Infrared Video Shows SpaceX Falcon 9 Rocket Falling Back to Earth
SpaceX landing Falcon 9 rockets on drone ships in the ocean is old hat by now, a feat first achieved more than three years ago. But a new video of the familiar descent put it in a new light on Saturday morning.
Under the cover of darkness, it’s impossible to see the first stage of the Falcon 9 rocket return from space and land on Of Course I Still Love You, the drone ship off the coast of Florida, but infrared cameras captured the landing during a mission livestream, making it visible in monochrome. (A clip of the landing is isolated in the video above.)
Even better for rocket enthusiasts is that the Falcon 9 landing on the deck of the drone ship is actually crystal clear. During most missions that involve a drone ship landing, the SpaceX video feed glitches and cuts out as the rocket approaches the deck of the ship, denying viewers the sight of a rocket landing on a floating deck in the ocean. But that wasn’t the case on Saturday. In HD, you can see the landing legs extend, and the blue-green water splash around the drone ship, from the point of view of a video camera mounted on the first stage of the rocket.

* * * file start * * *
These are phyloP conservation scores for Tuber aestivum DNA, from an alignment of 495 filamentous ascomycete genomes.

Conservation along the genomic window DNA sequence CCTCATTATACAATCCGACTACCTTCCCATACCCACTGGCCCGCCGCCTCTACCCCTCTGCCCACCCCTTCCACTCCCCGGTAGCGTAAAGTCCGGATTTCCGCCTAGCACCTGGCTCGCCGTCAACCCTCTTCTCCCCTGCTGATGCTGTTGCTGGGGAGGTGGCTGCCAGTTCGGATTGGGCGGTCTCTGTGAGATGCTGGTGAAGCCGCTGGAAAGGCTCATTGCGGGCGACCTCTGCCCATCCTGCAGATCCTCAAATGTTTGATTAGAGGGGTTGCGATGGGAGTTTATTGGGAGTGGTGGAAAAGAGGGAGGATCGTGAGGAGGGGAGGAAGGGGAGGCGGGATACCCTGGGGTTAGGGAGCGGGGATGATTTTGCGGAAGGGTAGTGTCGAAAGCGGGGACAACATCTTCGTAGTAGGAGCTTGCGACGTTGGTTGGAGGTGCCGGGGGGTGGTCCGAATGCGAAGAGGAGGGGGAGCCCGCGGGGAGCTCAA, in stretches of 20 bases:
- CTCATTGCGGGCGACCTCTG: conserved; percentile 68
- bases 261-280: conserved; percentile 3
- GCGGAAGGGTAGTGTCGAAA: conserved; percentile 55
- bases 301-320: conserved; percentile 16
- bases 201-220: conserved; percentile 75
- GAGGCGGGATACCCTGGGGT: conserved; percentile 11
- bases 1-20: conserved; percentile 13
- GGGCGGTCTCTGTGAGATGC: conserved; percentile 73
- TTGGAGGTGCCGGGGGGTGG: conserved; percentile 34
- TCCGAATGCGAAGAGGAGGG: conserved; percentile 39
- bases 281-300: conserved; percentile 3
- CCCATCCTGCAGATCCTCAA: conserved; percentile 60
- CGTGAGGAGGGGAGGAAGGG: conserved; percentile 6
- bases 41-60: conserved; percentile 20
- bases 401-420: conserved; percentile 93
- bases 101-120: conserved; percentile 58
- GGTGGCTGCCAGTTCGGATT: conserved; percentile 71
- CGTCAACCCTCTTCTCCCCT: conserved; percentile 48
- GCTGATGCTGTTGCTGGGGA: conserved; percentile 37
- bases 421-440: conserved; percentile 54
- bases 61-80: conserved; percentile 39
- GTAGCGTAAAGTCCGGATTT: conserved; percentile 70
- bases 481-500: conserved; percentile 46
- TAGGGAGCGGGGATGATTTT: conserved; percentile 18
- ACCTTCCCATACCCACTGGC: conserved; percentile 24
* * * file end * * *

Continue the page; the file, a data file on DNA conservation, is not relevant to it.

“That looks awesome,” commented Jessica Anderson, a manufacturing engineer at SpaceX, who hosted the overnight webcast as Falcon 9 dropped to Earth a few minutes before 3 a.m. Eastern.
This latest SpaceX launch was for CRS-17, a Commercial Resupply Service mission to the International Space Station, which saw, among other projects, chips of human organs sent to space for research and a radiation-tolerant supercomputer built by students from the University of Pittsburgh. The Dragon cargo capsule, with more than 5,000 pounds of supplies and science, will arrive at the ISS on Monday.
What’s next for SpaceX: Elon Musk’s aerospace company appears next set to launch Starlink internet satellites, for which it just received FCC approval, sometime in mid-May.
The Falcon 9 booster used on Saturday will be used again for two more missions to the ISS — CRS 18 and 19. Kenny Todd, ISS Mission Operations Integration manager for NASA, said as much.
“Quite frankly we have a vested interest in this booster,” Todd said during the post-launch press conference, reported Ars Technica. “The intent is for us to use it for 18, for sure, and potentially 19. From our standpoint it made a difference.”
Watch the full video of the CRS-17 mission here.